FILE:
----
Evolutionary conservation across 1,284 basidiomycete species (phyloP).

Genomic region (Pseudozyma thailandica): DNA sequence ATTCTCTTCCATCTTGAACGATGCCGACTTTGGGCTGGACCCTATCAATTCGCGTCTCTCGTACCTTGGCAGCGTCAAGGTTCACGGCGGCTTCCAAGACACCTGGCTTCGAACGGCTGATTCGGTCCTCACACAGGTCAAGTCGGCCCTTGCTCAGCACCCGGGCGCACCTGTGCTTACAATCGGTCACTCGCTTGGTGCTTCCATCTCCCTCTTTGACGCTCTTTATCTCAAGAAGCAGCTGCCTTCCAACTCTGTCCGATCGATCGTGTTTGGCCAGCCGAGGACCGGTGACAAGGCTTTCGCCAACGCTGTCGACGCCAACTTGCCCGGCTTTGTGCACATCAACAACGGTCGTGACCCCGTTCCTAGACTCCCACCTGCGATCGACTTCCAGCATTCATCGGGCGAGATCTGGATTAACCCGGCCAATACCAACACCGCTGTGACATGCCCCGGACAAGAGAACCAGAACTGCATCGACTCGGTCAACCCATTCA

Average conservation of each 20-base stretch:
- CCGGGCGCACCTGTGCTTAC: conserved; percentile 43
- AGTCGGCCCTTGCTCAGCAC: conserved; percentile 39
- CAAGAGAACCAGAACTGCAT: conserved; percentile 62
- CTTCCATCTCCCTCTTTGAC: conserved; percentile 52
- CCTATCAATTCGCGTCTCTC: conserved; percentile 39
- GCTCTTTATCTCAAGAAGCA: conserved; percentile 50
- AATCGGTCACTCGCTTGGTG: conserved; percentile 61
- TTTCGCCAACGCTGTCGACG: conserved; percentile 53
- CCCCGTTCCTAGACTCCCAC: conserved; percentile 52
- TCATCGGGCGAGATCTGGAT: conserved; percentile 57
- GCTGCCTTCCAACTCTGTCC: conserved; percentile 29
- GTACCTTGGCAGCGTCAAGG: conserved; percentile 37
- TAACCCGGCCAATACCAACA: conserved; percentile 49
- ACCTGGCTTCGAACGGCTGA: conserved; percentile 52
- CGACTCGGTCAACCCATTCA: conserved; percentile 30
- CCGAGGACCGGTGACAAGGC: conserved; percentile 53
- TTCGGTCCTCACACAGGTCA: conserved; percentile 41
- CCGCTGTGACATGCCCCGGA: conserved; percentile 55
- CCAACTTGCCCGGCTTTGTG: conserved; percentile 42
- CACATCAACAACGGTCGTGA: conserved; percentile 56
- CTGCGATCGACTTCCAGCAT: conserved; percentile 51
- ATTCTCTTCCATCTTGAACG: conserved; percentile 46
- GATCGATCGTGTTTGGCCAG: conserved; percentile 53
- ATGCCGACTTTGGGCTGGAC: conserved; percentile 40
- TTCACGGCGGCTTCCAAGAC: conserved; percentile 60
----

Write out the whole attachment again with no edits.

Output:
Evolutionary conservation across 1,284 basidiomycete species (phyloP).

Genomic region (Pseudozyma thailandica): DNA sequence ATTCTCTTCCATCTTGAACGATGCCGACTTTGGGCTGGACCCTATCAATTCGCGTCTCTCGTACCTTGGCAGCGTCAAGGTTCACGGCGGCTTCCAAGACACCTGGCTTCGAACGGCTGATTCGGTCCTCACACAGGTCAAGTCGGCCCTTGCTCAGCACCCGGGCGCACCTGTGCTTACAATCGGTCACTCGCTTGGTGCTTCCATCTCCCTCTTTGACGCTCTTTATCTCAAGAAGCAGCTGCCTTCCAACTCTGTCCGATCGATCGTGTTTGGCCAGCCGAGGACCGGTGACAAGGCTTTCGCCAACGCTGTCGACGCCAACTTGCCCGGCTTTGTGCACATCAACAACGGTCGTGACCCCGTTCCTAGACTCCCACCTGCGATCGACTTCCAGCATTCATCGGGCGAGATCTGGATTAACCCGGCCAATACCAACACCGCTGTGACATGCCCCGGACAAGAGAACCAGAACTGCATCGACTCGGTCAACCCATTCA

Average conservation of each 20-base stretch:
- CCGGGCGCACCTGTGCTTAC: conserved; percentile 43
- AGTCGGCCCTTGCTCAGCAC: conserved; percentile 39
- CAAGAGAACCAGAACTGCAT: conserved; percentile 62
- CTTCCATCTCCCTCTTTGAC: conserved; percentile 52
- CCTATCAATTCGCGTCTCTC: conserved; percentile 39
- GCTCTTTATCTCAAGAAGCA: conserved; percentile 50
- AATCGGTCACTCGCTTGGTG: conserved; percentile 61
- TTTCGCCAACGCTGTCGACG: conserved; percentile 53
- CCCCGTTCCTAGACTCCCAC: conserved; percentile 52
- TCATCGGGCGAGATCTGGAT: conserved; percentile 57
- GCTGCCTTCCAACTCTGTCC: conserved; percentile 29
- GTACCTTGGCAGCGTCAAGG: conserved; percentile 37
- TAACCCGGCCAATACCAACA: conserved; percentile 49
- ACCTGGCTTCGAACGGCTGA: conserved; percentile 52
- CGACTCGGTCAACCCATTCA: conserved; percentile 30
- CCGAGGACCGGTGACAAGGC: conserved; percentile 53
- TTCGGTCCTCACACAGGTCA: conserved; percentile 41
- CCGCTGTGACATGCCCCGGA: conserved; percentile 55
- CCAACTTGCCCGGCTTTGTG: conserved; percentile 42
- CACATCAACAACGGTCGTGA: conserved; percentile 56
- CTGCGATCGACTTCCAGCAT: conserved; percentile 51
- ATTCTCTTCCATCTTGAACG: conserved; percentile 46
- GATCGATCGTGTTTGGCCAG: conserved; percentile 53
- ATGCCGACTTTGGGCTGGAC: conserved; percentile 40
- TTCACGGCGGCTTCCAAGAC: conserved; percentile 60